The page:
Personal Finance Education: What’s Wrong with this Picture?
My local paper ran a lifestyle piece yesterday titled “Use Santa to Teach Lesson on Money.” The writer of the article quoted Susan Beacham, the founder of MoneySavvyGeneration.com. I had never heard of this web-based organization, but being a big proponent of personal finance education, I thought I would take a look to see what it was all about. I didn’t like what I found.
The “CardGuard” is supposed to be a “sleek card carrier” so that your child can “leave that bulky wallet behind.” Of course- why carry a wallet when all you really need are your “cards?” After all, cash is for nerds, geeks, and other outcasts from the “cool and savvy” teendom.
Take a close look at the photo. You don’t see a student ID or even a debit card, even though these are talked about in the promotional text. Instead, what you see are images of a Chase Visa card and an American Express Business Platinum card! Yes, the “money savvy” 12-16 year old must learn to leave the cash at home and venture out with brand-name credit cards. For only $7.50, the CardGuard can make that possible! Plus, the CardGuard comes in different colors but the plastic is clear, making it easy for you to flash your credit card bling to all of your friends. How cool is that?
By now I am accustomed to brand placement advertising in movies and TV shows, but come on folks. Do we really want to be promoting Amex Business Platinum and Chase Visa services and products to kids that can’t even drive? I don’t. How about we hold off on the credit card promotion until these kids have a full time job and the maturity that goes with it? No- I am not nitpicking. There are plenty of subliminal messages out there promoting bad money habits. We don’t need another explicit one specifically directed at 12-16 year-olds.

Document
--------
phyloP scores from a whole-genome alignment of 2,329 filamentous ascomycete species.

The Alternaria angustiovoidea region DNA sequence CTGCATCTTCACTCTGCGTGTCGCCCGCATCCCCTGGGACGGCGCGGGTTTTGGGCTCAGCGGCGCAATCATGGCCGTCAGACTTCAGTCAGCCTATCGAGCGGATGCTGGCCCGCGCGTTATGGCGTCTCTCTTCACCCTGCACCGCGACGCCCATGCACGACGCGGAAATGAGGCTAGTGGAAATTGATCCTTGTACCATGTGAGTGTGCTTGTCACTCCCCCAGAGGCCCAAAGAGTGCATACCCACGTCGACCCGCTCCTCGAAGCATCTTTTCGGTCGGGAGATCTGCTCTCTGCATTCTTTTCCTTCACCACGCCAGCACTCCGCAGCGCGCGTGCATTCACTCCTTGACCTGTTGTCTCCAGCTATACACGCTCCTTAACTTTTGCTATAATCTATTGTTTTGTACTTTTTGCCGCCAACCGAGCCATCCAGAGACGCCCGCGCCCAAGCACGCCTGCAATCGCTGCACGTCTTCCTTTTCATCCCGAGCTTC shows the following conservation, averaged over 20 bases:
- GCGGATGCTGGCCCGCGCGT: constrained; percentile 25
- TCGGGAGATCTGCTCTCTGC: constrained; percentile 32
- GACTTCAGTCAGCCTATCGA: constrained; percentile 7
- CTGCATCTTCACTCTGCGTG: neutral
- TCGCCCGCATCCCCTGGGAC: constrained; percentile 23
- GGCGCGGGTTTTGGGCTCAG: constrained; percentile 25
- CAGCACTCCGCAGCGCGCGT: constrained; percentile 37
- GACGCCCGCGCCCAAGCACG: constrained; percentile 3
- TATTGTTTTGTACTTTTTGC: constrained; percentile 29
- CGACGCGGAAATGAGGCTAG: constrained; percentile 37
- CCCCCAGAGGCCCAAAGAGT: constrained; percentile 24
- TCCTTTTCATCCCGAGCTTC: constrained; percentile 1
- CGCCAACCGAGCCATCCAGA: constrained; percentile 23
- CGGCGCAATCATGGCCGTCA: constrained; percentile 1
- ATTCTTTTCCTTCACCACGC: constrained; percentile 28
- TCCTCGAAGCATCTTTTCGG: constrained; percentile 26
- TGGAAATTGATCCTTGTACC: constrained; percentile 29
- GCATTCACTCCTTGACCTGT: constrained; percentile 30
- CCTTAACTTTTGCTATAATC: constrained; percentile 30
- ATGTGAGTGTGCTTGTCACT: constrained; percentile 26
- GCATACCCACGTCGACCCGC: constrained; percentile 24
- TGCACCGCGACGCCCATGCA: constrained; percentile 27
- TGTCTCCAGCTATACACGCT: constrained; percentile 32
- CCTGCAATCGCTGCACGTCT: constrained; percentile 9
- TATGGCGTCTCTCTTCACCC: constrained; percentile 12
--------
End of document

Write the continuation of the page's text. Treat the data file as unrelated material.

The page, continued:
Here is the problem. The consumer credit mindset has become so deeply ingrained in our culture that it is almost impossible to escape it. We are like horror flick zombies who, once infected by the credit-driven consumption bug, are mindlessly but obsessively passing it on to others who come close to us, including the so-called “Money Savvy Generation.”
Can we please – once and for all – turn to a new page in educating our youth about money? Can that page not feature credit cards as part of a product-pitch?
i have to concede that that owners of MoneySavvyGeneration.com are plenty savvy. They are in the business of selling stuff, including goofy credit card holders for kids. I would not be surprised if they are also being compensated for showing credit cards in their ads. Why not? It’s all about making a buck or two isn’t it.
I suppose it’s possible I could have these MSG folks all wrong and that they really are all about properly educating youth in matters of personal finance. The MSG website is full of claims of industry recognition for its founder. If so, get the stupid credit cards out of the photo! Put an ID card or even a debit card in there. How hard could that be?